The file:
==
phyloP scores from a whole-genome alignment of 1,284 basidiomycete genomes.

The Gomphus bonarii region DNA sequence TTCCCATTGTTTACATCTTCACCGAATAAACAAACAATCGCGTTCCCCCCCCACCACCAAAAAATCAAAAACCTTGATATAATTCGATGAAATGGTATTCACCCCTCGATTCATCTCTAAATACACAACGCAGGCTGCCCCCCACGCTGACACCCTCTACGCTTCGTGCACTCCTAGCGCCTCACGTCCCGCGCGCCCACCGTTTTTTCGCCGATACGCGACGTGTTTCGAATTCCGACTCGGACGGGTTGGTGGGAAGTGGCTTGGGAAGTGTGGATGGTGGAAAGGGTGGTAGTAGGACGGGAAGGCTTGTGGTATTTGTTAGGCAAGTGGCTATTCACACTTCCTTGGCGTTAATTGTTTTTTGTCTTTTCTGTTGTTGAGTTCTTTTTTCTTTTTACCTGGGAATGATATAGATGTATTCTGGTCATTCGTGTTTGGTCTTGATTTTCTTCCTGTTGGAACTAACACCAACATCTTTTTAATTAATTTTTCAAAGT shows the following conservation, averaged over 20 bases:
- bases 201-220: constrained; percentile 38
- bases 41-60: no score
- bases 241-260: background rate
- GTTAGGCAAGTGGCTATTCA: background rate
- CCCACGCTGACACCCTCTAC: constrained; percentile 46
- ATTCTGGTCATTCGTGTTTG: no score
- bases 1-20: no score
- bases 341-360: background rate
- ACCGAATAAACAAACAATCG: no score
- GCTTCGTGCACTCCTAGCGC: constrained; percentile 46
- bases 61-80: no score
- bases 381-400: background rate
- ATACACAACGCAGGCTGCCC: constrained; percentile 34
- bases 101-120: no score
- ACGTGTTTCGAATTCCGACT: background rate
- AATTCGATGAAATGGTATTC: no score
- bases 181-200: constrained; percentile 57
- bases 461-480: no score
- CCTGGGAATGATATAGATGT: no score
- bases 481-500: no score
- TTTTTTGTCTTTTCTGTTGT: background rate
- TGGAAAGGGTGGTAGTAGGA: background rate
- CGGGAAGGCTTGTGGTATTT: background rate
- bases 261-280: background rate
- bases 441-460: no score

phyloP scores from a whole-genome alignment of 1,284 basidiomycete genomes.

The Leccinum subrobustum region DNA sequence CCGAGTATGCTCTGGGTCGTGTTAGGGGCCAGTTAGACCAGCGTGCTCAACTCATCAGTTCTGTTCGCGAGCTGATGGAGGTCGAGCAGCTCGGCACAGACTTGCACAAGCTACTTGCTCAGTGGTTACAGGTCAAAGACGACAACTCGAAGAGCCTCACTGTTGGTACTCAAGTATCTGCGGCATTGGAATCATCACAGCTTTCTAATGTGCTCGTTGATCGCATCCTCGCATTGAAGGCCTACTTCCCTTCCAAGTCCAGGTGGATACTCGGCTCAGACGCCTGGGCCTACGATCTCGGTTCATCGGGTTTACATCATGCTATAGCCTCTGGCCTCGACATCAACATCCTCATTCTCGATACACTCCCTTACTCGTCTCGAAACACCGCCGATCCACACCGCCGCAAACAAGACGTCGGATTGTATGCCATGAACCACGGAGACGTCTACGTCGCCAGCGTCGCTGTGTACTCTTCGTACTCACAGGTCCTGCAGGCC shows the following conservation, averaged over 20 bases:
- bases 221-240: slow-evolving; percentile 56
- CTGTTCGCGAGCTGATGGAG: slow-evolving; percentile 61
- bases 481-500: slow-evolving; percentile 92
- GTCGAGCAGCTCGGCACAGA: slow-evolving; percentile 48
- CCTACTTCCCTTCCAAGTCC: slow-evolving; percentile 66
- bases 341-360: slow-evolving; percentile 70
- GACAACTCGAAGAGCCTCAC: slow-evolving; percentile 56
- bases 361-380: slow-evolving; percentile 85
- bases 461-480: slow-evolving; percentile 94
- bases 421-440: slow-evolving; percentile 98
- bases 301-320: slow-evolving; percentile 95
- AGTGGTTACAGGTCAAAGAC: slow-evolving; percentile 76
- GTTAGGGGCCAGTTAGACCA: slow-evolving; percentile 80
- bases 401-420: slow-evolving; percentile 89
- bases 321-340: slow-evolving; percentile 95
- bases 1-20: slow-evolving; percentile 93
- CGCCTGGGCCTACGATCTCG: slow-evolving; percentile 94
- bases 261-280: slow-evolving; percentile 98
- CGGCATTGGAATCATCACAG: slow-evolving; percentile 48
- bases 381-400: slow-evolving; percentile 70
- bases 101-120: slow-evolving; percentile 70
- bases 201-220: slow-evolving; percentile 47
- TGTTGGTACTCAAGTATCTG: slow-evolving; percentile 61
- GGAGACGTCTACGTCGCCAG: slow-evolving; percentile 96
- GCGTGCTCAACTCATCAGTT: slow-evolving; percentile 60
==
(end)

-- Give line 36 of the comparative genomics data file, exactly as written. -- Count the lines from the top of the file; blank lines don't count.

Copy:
- GACAACTCGAAGAGCCTCAC: slow-evolving; percentile 56